Neuroscientists think that having more reserve brain power helps compensate for age-related declines in thinking and memory, and may help protect against the losses caused by Alzheimer's and other forms of dementia.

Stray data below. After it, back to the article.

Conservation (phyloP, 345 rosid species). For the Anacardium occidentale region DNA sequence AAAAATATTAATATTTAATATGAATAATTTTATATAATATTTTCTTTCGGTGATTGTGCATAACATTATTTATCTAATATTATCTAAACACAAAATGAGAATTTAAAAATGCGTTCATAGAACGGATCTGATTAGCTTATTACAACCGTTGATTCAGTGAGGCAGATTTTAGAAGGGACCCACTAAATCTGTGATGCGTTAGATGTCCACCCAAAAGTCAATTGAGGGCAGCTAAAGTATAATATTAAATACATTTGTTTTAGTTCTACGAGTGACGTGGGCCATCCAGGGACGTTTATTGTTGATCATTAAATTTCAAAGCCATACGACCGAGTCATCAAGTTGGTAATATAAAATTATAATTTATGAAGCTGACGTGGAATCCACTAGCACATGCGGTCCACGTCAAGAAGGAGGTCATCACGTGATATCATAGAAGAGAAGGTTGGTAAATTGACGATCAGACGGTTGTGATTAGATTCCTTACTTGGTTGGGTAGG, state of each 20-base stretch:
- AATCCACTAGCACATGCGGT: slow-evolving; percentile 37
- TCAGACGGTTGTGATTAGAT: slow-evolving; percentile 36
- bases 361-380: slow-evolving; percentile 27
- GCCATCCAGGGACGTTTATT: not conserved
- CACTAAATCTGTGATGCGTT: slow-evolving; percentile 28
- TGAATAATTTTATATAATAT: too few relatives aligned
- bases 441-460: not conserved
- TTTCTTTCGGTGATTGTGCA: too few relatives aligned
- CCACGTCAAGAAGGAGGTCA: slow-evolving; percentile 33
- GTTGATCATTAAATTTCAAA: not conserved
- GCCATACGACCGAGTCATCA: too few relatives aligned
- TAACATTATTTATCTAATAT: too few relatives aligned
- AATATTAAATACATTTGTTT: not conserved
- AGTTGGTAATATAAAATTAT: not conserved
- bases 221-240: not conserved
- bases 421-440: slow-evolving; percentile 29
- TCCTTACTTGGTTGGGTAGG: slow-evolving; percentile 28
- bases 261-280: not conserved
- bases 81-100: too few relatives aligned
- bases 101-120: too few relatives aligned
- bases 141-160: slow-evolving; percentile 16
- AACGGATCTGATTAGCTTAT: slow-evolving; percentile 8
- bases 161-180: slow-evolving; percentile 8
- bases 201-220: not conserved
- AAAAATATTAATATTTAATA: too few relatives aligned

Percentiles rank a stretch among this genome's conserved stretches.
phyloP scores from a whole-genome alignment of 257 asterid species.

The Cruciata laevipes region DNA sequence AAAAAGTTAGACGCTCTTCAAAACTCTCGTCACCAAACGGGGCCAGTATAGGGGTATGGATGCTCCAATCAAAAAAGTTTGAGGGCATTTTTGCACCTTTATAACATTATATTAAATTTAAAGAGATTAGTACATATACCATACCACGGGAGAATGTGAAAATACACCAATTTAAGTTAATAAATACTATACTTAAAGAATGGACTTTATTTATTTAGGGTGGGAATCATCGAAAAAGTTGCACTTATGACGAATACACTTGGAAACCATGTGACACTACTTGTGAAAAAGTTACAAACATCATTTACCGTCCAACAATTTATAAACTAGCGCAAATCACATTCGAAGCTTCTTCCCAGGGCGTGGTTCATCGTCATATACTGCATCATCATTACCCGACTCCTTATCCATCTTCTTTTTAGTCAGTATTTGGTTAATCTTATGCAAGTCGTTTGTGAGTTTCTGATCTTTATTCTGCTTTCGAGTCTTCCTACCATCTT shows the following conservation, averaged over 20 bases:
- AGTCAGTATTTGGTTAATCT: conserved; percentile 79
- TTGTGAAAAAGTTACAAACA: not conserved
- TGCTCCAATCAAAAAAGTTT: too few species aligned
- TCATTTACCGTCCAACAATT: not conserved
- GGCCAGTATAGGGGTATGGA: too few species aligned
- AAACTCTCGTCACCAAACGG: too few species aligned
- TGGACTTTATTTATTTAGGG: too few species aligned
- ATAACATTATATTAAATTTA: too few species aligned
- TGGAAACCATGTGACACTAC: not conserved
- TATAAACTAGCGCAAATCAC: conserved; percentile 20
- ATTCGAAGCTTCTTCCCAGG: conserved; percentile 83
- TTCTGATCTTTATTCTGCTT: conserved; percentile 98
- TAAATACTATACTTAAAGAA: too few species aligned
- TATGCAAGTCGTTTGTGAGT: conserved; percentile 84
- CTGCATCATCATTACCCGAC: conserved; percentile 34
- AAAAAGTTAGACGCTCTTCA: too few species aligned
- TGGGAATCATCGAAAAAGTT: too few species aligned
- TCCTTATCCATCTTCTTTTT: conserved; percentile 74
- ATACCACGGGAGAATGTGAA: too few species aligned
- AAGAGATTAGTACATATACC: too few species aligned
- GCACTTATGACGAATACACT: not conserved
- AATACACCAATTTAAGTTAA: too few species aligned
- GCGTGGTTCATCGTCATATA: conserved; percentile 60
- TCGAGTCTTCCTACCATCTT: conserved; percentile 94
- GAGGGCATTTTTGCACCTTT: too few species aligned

It reviews the state of research on bilingual adults, and finds they maintain better executive functioning later in life than monolingual people. That extra "cognitive reserve" may allow the brain to better cope with the damage caused by dementia, thereby delaying symptoms. (Being physically and mentally active has also been shown to have cognitive benefits.) The article, also co-authored by Bialystock, is in the current issue of Trends in Cognitive Sciences.